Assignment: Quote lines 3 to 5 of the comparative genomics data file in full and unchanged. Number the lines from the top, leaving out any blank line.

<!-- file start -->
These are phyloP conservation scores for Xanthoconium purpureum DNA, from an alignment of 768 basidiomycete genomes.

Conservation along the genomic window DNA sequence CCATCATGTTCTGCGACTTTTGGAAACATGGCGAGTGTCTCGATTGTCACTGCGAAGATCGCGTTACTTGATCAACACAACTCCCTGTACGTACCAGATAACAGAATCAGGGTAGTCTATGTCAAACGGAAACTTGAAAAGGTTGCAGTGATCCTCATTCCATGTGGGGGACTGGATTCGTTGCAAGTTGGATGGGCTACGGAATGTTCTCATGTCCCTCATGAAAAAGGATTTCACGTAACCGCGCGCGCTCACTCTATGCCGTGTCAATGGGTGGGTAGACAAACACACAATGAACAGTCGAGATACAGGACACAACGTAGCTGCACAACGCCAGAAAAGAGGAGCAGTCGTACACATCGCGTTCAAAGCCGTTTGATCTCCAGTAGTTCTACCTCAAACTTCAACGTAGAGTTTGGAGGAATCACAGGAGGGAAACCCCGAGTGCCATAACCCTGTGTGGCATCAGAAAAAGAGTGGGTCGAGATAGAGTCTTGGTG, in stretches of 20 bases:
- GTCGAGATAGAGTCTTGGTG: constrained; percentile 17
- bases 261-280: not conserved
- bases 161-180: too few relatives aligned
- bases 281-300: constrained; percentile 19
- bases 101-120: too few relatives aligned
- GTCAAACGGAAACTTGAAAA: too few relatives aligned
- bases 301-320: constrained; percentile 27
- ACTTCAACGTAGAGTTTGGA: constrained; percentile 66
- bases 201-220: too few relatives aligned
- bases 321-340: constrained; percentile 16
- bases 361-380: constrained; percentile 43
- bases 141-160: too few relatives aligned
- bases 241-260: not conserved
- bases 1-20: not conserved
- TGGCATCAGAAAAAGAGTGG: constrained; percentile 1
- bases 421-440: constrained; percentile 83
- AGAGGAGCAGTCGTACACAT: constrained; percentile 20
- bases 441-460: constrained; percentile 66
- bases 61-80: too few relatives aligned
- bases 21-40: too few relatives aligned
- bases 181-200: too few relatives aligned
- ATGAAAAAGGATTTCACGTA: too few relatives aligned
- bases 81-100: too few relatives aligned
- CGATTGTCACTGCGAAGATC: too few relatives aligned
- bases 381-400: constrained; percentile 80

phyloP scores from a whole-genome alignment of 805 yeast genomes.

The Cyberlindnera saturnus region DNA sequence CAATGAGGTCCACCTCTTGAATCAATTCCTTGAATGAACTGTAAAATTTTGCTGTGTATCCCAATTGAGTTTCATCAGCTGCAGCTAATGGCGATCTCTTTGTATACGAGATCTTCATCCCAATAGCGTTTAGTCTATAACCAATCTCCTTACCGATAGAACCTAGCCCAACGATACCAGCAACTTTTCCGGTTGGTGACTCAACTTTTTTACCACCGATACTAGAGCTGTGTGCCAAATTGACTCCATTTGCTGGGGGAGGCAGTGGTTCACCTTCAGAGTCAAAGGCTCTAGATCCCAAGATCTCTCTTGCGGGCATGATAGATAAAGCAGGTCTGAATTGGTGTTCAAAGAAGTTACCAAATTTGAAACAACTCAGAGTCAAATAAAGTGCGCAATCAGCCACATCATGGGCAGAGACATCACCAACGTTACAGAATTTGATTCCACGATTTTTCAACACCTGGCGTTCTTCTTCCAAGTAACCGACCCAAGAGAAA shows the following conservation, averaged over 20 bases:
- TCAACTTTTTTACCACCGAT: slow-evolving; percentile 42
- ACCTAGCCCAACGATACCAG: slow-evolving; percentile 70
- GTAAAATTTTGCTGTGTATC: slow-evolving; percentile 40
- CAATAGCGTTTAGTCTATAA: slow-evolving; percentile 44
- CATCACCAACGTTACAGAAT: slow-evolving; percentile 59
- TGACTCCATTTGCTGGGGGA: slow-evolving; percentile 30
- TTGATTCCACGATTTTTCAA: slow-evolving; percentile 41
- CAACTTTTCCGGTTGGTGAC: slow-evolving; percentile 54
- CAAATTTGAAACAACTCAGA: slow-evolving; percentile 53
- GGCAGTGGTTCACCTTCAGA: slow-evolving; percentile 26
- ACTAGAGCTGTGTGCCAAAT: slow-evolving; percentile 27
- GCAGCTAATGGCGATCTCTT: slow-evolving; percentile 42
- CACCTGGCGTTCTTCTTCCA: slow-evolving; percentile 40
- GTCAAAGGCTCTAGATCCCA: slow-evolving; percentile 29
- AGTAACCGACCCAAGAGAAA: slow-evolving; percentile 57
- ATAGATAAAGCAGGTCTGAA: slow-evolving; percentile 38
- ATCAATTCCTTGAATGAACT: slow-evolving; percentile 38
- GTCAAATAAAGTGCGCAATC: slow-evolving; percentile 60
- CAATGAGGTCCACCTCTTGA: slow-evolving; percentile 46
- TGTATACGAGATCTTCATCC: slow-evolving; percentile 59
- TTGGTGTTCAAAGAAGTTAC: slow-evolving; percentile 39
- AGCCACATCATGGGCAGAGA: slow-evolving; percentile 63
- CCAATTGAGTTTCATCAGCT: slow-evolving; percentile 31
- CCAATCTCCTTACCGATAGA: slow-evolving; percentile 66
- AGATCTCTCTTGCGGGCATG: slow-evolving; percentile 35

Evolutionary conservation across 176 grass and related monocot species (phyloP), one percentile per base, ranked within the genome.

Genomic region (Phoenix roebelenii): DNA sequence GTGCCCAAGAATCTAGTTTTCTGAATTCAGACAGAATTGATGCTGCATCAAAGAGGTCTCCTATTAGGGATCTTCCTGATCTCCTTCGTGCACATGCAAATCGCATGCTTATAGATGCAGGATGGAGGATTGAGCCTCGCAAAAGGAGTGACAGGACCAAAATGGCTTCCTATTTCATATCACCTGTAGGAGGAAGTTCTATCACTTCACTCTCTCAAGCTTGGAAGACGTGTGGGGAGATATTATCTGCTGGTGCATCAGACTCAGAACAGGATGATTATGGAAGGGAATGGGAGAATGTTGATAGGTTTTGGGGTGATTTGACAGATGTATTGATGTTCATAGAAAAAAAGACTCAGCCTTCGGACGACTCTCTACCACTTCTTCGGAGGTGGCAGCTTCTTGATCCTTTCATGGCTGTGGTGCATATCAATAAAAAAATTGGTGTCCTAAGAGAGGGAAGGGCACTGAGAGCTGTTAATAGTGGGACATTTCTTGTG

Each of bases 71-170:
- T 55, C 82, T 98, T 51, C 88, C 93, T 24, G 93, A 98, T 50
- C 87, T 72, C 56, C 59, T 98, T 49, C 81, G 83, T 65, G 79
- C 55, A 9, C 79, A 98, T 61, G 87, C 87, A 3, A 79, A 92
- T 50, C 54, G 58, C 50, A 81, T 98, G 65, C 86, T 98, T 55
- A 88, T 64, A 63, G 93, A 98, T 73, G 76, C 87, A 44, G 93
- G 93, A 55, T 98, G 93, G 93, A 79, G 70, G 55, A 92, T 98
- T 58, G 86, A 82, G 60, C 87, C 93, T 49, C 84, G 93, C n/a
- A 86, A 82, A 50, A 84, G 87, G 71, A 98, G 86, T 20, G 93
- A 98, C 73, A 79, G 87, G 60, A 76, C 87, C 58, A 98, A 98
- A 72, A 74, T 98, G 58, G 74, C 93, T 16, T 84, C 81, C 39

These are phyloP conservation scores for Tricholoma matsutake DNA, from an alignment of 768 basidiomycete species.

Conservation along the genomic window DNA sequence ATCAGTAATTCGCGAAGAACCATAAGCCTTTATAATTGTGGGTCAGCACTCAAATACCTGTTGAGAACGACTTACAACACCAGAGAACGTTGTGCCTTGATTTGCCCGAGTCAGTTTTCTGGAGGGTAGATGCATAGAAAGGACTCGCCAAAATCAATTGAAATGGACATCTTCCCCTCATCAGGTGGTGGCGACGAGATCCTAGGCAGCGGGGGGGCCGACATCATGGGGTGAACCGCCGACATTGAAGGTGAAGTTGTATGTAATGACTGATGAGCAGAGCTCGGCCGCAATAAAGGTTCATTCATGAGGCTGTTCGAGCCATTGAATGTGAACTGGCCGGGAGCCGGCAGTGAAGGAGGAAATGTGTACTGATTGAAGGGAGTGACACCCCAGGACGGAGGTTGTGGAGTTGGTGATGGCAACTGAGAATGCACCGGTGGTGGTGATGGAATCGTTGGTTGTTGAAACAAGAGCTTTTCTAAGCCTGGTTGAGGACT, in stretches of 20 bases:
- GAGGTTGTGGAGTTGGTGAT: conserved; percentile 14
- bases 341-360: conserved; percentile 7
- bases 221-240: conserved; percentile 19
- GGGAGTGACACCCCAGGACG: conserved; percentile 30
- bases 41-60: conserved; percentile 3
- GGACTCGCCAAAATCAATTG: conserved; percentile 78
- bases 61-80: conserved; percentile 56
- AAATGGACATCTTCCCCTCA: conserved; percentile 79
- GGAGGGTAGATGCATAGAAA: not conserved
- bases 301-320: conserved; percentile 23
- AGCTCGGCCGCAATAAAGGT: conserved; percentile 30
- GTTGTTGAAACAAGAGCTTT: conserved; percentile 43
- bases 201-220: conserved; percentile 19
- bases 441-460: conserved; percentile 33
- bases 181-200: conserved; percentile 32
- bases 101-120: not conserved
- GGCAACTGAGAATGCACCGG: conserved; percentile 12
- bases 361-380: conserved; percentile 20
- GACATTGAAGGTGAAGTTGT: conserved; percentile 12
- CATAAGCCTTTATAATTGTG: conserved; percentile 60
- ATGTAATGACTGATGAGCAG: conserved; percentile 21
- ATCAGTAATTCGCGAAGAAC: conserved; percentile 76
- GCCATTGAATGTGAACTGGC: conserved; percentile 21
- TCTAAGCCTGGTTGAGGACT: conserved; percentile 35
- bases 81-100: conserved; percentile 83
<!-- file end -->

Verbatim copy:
- GTCGAGATAGAGTCTTGGTG: constrained; percentile 17
- bases 261-280: not conserved
- bases 161-180: too few relatives aligned